Ever since she first discovered jungle, Nia Archives has been in pursuit of making floorfillers of her own. Music Week hears the Island act’s plan to channel her feelings into timeless creations…
Nia Archives is the future of jungle. You might think you’ve heard quite a few people described that way since the genre blew up in the 1990s, but in the case of the Bradford-born 22-year-old, it just so happens to be true.
“Goldie called his  album Timeless, and it is,” says Nia, talking to Music Week from her London home. “It still sounds so fresh and so amazing. You wouldn’t think it was nearly 30 years old. That’s what I want to do, I want to make music that people still listen to decades from now. I want to make music that isn’t just consumed quickly, to build music that lasts.”
Nia (whose full name is not for public consumption) is unusual in a scene that has its eyes fixed firmly on the digitised hereafter. She acknowledges that she is looking backwards in some ways, but the choice is deliberate.
“Drum & bass these days has become so scientific, it’s like modern day classical,” she says. “The way the music is composed, the intricacies of the mix, how it’s compressed... The thing I like about the 1990s was that it was so DIY. You’d have odd frequencies, or some bits were squashed. I’m after the imperfections in the breakbeats.”
In some respects, then, Nia Archives is an original junglist, channelling the spirit of an old school raver. But then, she also has love for bands like Radiohead and the complex, downbeat sounds of producers like Burial and J Dilla. Her blend of introspective lyrics and jump-up beats feels very modern, a Gen Z acknowledgement that you can’t run away from your feelings.
“Sometimes I do feel a bit exposed,” she says. “I don’t talk about my emotions to everybody. I started making music because I don’t always express myself very well with words… My music is certainly made for the dancefloor, but in other respects it’s very personal, like a diary. There’s a lot of emotion there. I don’t just want to make music for the club, I want it to be for the after party and for when you’re hungover the next day.”
It’s a combination that has proved successful so far. Nia’s debut EP Headz Gone West came out in April of 2021. Since then she’s played sets at Notting Hill Carnival and in the Dance Tent at Reading and Leeds, at Glastonbury and All Points East. This summer, she filled a BBC Radio 1 residency full of ragga and jungle, while Clipz’s No Time featuring Nia, Beenie Man, Cristale and ShaSimone was playlisted on 1Xtra. Her 2021 single Forbidden Feelingz is on its way to nine million streams on Spotify, where she has over 1m monthly listeners.
Nia Archives has actually been in informal musical training for a long time. Growing up near Leeds, there was music at school and in the Pentecostal church she attended. At home, her former stepfather was a producer, so Nia was experimenting with Logic [software] from the age of 12. She also taught herself to play the piano by watching YouTube videos, while her grandmother was also a huge musical influence.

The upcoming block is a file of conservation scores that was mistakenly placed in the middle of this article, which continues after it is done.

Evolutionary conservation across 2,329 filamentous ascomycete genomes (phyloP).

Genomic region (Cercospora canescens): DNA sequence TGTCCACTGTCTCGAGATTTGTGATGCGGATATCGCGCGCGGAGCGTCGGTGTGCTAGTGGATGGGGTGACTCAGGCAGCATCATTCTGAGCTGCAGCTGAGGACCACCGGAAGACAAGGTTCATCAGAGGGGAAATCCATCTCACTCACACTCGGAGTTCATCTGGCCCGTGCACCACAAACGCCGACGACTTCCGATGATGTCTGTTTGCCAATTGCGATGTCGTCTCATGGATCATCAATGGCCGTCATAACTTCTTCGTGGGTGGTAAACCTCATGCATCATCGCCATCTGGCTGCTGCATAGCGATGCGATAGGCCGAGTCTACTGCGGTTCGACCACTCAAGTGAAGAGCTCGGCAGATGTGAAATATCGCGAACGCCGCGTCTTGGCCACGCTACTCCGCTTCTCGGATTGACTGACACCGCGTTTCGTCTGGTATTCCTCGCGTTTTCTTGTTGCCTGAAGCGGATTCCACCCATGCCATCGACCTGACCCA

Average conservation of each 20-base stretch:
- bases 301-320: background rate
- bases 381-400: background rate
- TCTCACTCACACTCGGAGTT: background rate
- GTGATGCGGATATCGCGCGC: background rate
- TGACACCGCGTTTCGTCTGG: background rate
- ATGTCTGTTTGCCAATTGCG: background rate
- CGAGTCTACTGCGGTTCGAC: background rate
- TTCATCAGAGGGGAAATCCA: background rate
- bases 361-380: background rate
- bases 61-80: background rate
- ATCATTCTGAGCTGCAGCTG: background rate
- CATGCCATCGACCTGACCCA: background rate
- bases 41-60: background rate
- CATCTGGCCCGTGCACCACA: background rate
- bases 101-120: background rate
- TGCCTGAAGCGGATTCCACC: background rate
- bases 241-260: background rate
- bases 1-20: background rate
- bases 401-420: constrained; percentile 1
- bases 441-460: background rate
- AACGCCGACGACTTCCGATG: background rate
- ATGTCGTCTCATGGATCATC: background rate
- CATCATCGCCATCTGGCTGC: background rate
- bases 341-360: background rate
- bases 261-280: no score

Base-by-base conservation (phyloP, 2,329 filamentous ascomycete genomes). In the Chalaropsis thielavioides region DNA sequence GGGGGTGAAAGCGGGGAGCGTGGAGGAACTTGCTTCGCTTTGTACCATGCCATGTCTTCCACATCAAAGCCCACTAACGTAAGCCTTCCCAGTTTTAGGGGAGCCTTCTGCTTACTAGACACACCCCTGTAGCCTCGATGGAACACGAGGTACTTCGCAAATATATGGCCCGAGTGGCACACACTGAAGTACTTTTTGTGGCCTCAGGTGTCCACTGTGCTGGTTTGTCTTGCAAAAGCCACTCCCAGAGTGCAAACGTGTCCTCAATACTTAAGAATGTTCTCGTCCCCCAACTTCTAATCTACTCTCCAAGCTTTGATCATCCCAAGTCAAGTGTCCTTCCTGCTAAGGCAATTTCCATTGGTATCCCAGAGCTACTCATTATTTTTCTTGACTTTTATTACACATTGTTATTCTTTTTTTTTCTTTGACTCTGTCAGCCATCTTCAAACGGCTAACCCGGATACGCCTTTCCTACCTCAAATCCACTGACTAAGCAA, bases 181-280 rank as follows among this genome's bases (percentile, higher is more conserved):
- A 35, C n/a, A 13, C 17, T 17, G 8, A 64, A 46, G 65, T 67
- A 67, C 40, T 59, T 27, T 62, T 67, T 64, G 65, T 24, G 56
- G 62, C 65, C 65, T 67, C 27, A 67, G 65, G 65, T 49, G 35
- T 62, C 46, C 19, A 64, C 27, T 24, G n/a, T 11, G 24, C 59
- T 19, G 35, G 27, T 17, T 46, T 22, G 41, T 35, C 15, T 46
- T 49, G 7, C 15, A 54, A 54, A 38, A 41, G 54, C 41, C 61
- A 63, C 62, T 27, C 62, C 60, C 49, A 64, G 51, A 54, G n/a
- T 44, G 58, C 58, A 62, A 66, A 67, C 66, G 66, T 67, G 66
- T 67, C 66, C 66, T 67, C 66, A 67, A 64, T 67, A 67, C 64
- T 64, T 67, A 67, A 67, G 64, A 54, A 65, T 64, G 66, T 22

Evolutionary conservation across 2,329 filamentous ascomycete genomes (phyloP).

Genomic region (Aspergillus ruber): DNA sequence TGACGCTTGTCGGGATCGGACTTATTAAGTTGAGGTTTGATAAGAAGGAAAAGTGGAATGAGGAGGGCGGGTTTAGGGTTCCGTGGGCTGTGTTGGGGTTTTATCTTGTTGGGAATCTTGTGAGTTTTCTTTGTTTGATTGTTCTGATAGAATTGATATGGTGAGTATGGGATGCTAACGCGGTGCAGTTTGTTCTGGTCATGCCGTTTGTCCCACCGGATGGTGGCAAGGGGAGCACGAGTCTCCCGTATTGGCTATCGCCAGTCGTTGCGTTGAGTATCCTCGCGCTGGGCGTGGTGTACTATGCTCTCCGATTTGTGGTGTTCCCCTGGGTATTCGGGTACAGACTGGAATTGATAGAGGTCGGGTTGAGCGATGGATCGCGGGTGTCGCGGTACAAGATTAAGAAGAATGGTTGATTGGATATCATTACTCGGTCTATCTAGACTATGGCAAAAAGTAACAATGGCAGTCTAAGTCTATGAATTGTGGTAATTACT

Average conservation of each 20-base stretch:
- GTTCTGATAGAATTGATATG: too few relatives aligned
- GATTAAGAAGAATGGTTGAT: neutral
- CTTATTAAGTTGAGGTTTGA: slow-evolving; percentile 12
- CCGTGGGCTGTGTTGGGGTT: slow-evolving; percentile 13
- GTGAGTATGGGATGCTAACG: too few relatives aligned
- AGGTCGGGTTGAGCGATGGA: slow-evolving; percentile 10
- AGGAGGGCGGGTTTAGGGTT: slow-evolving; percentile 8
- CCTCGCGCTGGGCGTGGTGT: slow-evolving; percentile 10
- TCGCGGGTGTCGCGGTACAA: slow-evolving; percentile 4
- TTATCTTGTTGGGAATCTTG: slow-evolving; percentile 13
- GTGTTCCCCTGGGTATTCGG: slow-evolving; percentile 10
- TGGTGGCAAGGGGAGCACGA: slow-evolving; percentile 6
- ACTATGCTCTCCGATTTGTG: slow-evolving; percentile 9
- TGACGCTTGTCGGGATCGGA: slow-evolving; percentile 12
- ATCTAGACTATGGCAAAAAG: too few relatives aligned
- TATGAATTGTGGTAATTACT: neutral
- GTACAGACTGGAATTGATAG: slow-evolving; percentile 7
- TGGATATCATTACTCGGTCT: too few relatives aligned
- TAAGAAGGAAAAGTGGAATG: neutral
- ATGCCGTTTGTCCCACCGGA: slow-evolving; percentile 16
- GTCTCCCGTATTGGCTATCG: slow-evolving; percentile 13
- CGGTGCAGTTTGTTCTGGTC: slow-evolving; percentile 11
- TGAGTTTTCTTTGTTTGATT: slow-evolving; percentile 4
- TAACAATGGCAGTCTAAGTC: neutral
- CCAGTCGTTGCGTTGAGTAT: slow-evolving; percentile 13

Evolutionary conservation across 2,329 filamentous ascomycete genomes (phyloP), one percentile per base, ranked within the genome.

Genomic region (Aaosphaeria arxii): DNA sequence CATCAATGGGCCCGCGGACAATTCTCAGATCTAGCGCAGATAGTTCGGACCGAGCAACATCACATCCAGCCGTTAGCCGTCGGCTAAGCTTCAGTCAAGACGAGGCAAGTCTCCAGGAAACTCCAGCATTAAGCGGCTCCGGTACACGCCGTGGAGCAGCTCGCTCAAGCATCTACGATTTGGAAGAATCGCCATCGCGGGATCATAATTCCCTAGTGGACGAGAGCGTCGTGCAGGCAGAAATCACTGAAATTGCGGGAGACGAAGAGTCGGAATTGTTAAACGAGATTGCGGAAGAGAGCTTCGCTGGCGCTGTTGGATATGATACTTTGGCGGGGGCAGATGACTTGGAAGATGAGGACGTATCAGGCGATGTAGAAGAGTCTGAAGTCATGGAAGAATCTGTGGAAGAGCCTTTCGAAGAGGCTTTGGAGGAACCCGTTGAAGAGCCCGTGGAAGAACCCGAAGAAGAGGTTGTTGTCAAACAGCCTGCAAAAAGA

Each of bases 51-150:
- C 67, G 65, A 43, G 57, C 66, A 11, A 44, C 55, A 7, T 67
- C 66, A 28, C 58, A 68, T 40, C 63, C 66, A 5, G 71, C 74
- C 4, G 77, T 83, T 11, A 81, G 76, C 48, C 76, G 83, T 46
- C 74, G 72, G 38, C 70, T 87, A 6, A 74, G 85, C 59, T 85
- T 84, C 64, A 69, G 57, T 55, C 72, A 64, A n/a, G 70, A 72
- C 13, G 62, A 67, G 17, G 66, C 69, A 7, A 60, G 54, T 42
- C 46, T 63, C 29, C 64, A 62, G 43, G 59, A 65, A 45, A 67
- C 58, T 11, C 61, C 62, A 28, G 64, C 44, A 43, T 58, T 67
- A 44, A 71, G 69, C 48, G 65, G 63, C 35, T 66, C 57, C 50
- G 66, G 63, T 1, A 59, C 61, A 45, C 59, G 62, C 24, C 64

“My nana was the person who introduced me to jungle,” she smiles. “It was the connection to Jamaican sound system culture. But there was also dancehall and bashment, jazz and soul and disco, lovers rock and gospel.”
At 16, Nia left home and moved across the Pennines to Manchester, knowing no one. She made friends by going out dancing and by taking a video camera along to parties.
“It was my way of getting to talk to people,” she says. “I would feel less shy if I had the camera.”
This was the original Nia Archives project: she would upload the party scenes to Instagram and make music to put over the top.
“I didn’t care if it was rough or like a demo,” she says. “I just didn’t want to use anyone else’s music.”
A Manchester friend told her about Westminster College’s music production and business course, sparking dreams of a move to London.
“I didn’t have A-Levels, so I never thought I’d go to uni, but I got in,” she says.
Nia worked 50 to 60-hour weeks in Burger King to save up for her move to the capital. In London, she worked at a Wetherspoons (“They were supportive,” she says of her pub colleagues. “I haven’t got a dramatic quitting story.”)
Her earnings financed her music and visuals.
“I released both of my EPs independently and I wasn’t looking to sign to a label,” she says. “I had a few labels try to sign me, but I wanted to stay true to the culture and the community of jungle.”
In the end, though, Island Records’ history won her over.
“They understood my vision and my culture,” she says. “And then there’s the artists, like Amy Winehouse, Bob Marley and Grace Jones, she’s an icon and a powerhouse.”
Nia Archives hopes to be a similarly trailblazing figure.
“I’m a Black woman from up north,” she says. “It’s nice to be able to represent, you know? For young Black women, certainly, but also for other northerners because music can be really London-centric and there’s a whole country out there.”
She refined her beat making after working with a series of producers who didn’t take her seriously.
“I’ve had a lot of mansplaining throughout my career,” she says. “But also they were slow and not bothered about what they were doing with me.”
She also joined the mentoring programme EQ50, a scheme set up to help women and non-binary people in music.
“DJ Flight [co-founder] was amazing,” she says. “Though we talk a lot now, I still look up to her like a proper fan girlie.”
Nia Archives is now picking up “fan girlies” of her own, as the gushing comments under her TikToks attest. Step by step, she’s making her own way to becoming timeless.
“There are albums that changed the way we think about music,” she concludes. “The Miseducation Of Lauryn Hill, Roni Size’s New Forms... I want to do that. Not for the ego, but to create something, to change the way people hear.”